After tracer material inserts have been positioned as described above, the piping system is examined for less obvious but equally important local conditions that might give rise to high pipe thinning rates, such as at the joint between two dissimilar materials where one material is more susceptible to erosion than the other creating a flow discontinuity causing high local turbulence and increased erosion. The latter case is illustrated in FIG. 8 wherein material 104 joins material 106 at a junction 108 with material 104 having increased erosion resistance relative to material 106. Using normal erosion rates for materials 104 and 106 and the local flow velocity, the thickness of the boundary layer can be calculated; and, if the resultant increase in local mass transfer coefficient is low, no tracer material need be located at the joint. If, however, the increase is large, a hole 110 is positioned at a distance downstream where a cavity 112 would be formed as determined by normal engineering calculations. This situation exists in many steam generators where the J tubes are made of Inconel and are welded to a feedring made of carbon steel.
Referring again to FIG. 7, a detector 114 is disposed downstream of a flow valve 106 to identify any gamma emitting isotopes entering the fluid passing through the piping system. Such a detector can be a standard gamma ray spectrometer with germanium (Ge/Li) detector with accompanying electronic scales, printing devices and non-proprietary computer programs to process spectral data and calculate radionuclide activities for each isotope. For example, an ABTEC Germanium C515-B-31C detector can be utilized with an ND 680 multi-channel analyzer. Utilizing the detector 114, a specific isotope utilized in the tracer materials can be detected, and the location where pipe wall thinning allowed the isotope to enter the fluid can be determined. The fluid can further be checked by standard and chemical analysis; 5 and, if Li is detected, it can be determined that the tee is the source of the isotope and concomitant pipe wall thinning. For further verification, a standard radiation detector can be placed adjacent the suspected tee location; and, if a reduction in radioactivity at the location is sensed, after correcting for natural decay, a second independent and definitive indication that the warning signal is real will have been obtained. A thinning rate can be determined by dividing the residual wall thickness R1 by the time elapsed between installation of the tracer insert and detection of the tracer material; and, when, after an interval of time, a second warning signal is obtained from the location at the tee, the rate of pipe wall thinning can again be determined by dividing the residual wall thickness differential at the tee, R2 -R1, by the time interval to produce two points of a thinning rate plot and to allow the time remaining for safe operation of the piping system to be determined.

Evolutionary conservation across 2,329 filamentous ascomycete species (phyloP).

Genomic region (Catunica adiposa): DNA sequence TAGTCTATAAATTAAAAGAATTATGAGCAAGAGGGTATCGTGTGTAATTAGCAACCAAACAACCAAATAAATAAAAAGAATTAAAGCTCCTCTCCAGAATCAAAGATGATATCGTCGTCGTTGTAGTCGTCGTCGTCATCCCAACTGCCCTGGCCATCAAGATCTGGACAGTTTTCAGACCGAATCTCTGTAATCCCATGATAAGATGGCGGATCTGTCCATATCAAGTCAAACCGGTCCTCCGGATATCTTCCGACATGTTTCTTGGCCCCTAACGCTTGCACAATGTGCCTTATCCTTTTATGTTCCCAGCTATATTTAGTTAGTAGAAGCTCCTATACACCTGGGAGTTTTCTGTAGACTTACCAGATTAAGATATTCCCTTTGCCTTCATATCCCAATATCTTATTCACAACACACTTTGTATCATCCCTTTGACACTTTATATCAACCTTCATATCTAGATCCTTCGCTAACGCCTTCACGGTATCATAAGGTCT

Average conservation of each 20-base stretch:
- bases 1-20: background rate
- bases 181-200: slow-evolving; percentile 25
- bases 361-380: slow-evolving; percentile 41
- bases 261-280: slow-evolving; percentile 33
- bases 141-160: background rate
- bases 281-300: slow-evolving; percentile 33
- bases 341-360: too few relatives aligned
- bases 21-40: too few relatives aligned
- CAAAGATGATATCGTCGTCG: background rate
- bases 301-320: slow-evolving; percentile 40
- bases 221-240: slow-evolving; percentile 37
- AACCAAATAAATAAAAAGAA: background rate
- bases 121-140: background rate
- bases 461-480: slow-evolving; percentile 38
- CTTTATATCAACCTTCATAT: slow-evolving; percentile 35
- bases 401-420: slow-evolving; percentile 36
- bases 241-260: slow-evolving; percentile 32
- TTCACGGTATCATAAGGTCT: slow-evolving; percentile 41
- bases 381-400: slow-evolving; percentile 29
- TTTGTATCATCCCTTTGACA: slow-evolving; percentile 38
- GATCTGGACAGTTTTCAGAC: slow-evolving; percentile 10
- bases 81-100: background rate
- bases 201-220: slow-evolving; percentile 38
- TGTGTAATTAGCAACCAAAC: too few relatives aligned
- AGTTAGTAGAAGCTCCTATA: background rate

As will be appreciated from the above, the method of the present invention can be employed with existing piping systems as well as with new piping systems. With respect to the former, access is required only to the outside of pipes to be monitored to bore holes and insert tracer materials thus requiring minimum downtime of the piping system. With respect to new piping systems, holes can be bored and filled with tracer materials when the pipes are fabricated with little additional expense.